This moment shows just how disturbed and mental Gish really is. “All I want to do is watch you burn,” he tells her before continuing that his destiny is to be consumed by the chaos of fire. Then he tells the story of the beautiful Phoenix bird who at the end of life, goes up in flames and a new Phoenix is born. He really thinks that by blowing them both up, he’ll be resurrected into a stronger and better version of himself. There is no looney bin big enough for this dude. Thankfully, all this talk allows Antonio to get to there in time to save his sister. 

He opens up the elevator from a higher floor and shoot Gish dead. As he does, the lighter falls from his hand and Gabi jumps towards it, catching it in her hands and turning it off. I literally couldn’t breathe through this whole scene. Can you just imagine what would happen if she didn’t catch the lighter. I personally would be screwed in this situation as I can’t catch anything. But she did and it was all over.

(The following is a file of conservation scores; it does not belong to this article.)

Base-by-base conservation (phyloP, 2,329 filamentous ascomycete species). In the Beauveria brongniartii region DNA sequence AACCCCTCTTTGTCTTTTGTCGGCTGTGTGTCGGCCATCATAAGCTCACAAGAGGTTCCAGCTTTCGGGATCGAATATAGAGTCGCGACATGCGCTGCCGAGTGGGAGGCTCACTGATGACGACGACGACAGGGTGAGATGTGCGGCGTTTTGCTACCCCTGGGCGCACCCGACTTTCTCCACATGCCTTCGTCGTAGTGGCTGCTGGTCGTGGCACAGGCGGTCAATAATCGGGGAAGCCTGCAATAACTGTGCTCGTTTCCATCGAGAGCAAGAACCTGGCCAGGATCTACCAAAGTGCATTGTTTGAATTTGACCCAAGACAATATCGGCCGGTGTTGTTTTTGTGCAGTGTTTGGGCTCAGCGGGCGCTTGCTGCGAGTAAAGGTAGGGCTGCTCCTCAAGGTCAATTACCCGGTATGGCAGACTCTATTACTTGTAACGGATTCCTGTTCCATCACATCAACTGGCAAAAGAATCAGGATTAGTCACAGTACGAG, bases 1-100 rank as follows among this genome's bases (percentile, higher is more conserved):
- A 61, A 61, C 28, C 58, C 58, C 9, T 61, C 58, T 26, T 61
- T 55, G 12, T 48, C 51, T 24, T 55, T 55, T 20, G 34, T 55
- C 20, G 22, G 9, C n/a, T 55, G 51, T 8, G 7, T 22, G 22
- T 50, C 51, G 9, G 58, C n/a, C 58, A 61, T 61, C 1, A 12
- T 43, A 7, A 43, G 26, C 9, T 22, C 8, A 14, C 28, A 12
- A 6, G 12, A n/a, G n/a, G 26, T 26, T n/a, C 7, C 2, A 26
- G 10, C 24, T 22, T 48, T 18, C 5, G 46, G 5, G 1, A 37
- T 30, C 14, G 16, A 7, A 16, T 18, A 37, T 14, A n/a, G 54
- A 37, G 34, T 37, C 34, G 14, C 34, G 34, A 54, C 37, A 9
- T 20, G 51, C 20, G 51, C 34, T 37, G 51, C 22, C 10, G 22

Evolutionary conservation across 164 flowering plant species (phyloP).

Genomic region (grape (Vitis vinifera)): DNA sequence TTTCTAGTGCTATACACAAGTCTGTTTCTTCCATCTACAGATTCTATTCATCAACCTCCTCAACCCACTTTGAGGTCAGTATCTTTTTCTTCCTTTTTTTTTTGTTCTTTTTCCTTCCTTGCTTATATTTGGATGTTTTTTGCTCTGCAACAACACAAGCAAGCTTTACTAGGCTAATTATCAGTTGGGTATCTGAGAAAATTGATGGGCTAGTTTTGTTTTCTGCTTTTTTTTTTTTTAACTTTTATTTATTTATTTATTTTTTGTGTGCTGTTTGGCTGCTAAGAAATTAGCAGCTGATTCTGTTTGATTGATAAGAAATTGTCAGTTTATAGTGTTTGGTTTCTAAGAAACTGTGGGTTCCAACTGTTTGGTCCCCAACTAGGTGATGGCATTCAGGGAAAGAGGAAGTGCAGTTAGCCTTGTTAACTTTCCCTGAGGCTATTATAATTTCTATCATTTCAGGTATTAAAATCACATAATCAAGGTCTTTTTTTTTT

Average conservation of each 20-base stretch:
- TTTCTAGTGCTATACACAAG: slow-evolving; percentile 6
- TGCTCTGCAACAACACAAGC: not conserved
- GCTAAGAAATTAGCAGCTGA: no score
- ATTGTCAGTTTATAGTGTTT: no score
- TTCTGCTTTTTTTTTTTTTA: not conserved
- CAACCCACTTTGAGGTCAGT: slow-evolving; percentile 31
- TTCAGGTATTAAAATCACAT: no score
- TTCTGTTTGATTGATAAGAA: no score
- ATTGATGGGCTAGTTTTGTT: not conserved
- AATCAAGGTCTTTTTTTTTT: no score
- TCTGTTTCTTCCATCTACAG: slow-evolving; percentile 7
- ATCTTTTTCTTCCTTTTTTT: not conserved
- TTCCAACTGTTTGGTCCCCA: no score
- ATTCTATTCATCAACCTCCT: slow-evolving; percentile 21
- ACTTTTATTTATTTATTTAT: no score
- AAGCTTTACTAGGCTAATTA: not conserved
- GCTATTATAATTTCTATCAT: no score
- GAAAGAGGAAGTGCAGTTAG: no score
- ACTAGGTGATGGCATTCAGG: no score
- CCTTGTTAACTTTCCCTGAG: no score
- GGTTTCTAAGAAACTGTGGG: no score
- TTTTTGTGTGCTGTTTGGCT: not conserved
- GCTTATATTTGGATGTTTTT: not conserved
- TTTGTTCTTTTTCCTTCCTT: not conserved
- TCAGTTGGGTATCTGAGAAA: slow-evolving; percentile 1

Everyone gets together at Molly’s to celebrate the victory. Antonio is shaken up, but he did the right thing. Now Shay, Shay’s sister, Gabi, Boden and Mills can all enjoy a beer knowing that justice has been served!

Back at the precinct, Platt spent the day being overly nice to everybody and it was creeping them out. Finally, Burgess decided to get to the bottom of what was going on and found out that Platt was being “evaluated” after someone anonymously complained about her people skills. Burgess took it upon herself to talk to the evaluator and put in a good word for Platt. But that ended up backfiring because as it turns out Platt lied. She wasn’t being evaluated, she was being shadowed for a piece in the newspaper. And Burgess gave her a lovely quote about charisma. She ate right out of the palm of her hand.